Several years ago my uncle’s home movies from 1940’s through 1960’s were converted to VHS. Now I must convert them again into another format. I don’t want to lose these moving pictures of our family. There are a precious few seconds of my mother with my 11 month old brother on her hip. My father is swinging me, age nearly 3, in circles. Fourteen months later our father died. Even though we have lots of photos of him, these seconds of seeing him move are priceless (and always bring me to tears).
Wonderful post! My aunt did this before a family reunion a few years ago. She had to use a service, but she chose the films that were identified as wedding and anniversary parties, figuring – correctly – that they would have the largest representation of the family from the 40s and 50s. It was amazing to see my great-grandparents on the screen – I had only ever seen still pictures of them. It was the hit of the reunion, and nearly every cousin there ordered their own copy to share with their children!
Great article!! I would encourage anyone to check out the services that do the scanning for you – then you need to do the identifying. The younger generation will finally show interest in “real people” and hopefully your seed will sprout and bloom into the genealology that you have invested years of your life researching.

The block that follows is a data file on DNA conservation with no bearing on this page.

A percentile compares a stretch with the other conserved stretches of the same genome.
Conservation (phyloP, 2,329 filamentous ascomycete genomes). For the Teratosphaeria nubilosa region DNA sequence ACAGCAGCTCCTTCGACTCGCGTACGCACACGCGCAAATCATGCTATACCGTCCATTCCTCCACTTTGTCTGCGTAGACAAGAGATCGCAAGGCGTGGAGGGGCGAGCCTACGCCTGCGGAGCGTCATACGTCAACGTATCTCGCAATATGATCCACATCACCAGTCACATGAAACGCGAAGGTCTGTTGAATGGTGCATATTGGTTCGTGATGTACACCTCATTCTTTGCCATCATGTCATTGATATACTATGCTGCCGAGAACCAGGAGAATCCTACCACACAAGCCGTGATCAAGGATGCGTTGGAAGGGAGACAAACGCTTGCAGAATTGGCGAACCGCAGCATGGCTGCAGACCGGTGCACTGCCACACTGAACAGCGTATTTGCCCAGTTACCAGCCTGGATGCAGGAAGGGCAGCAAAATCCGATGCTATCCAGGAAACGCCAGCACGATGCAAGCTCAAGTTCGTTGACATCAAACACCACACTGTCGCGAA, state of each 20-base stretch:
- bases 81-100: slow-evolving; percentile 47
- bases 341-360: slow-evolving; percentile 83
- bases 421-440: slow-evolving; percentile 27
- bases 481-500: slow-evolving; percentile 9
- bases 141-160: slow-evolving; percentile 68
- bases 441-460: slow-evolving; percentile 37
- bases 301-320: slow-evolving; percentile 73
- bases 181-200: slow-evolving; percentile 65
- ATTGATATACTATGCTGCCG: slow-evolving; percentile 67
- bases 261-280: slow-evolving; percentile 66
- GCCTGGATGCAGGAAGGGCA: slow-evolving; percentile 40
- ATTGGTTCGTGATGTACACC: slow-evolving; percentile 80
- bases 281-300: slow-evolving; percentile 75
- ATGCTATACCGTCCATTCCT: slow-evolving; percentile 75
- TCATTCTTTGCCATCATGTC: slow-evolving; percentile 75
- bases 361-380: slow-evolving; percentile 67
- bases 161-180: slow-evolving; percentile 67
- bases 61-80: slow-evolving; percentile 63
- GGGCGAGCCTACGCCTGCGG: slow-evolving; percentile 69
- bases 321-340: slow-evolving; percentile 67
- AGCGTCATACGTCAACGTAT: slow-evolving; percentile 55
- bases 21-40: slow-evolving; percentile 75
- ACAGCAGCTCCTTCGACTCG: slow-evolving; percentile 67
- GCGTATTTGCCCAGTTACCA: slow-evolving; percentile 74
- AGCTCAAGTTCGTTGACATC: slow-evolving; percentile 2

BTW – at least scanCafe only requires that you purchase 50% of the slides they scan. You can select those online and ignore the blurry or unidentified landscapes.
Jeff what a treasure! My Step-Father Stanley Snider didn’t do movies he did slides. My fondest memories were watching the slide shows after diner with God Parents. Sad to say I haven’t found any of the slides I figure my Mom got ride of them after Dad passed. How ever I did find many slides on my Husbands side. Now all I have to do is set up a Light box and look at them, very easy to do by the way. Light and glass and you have it. Your a very lucky man so far no one in my family is interested in family history.
I am the gen-xer son and used the wolverine movie maker pro. They arent cheap but easier and more reliable than pushing them through a film projector. The videos come out sped up, so you neex to slow down the framerate to about 16 frames a second once exported.
When cleaning out my mother’s house in the early 1980’s, I brought home 32 reels of my dad’s 16 mm home movies which he filmed starting in 1937..My gr grandmother was in them. Carefully editing the brittle film with a splicer, I took them to a company that converted them to VHS tape plus gave copies to my 2 sibs. Then came CD’s. So took those 4 VHS tapes which were converted again to CDs in the 90’s. So much clarity is lost. Now I’m at a loss as to what to do next. Any suggestions?
119 Braintree St #505, Allston, MA 02134
This company was highly recommended by the Harvard Film Archives; I mailed my 8mm film to them.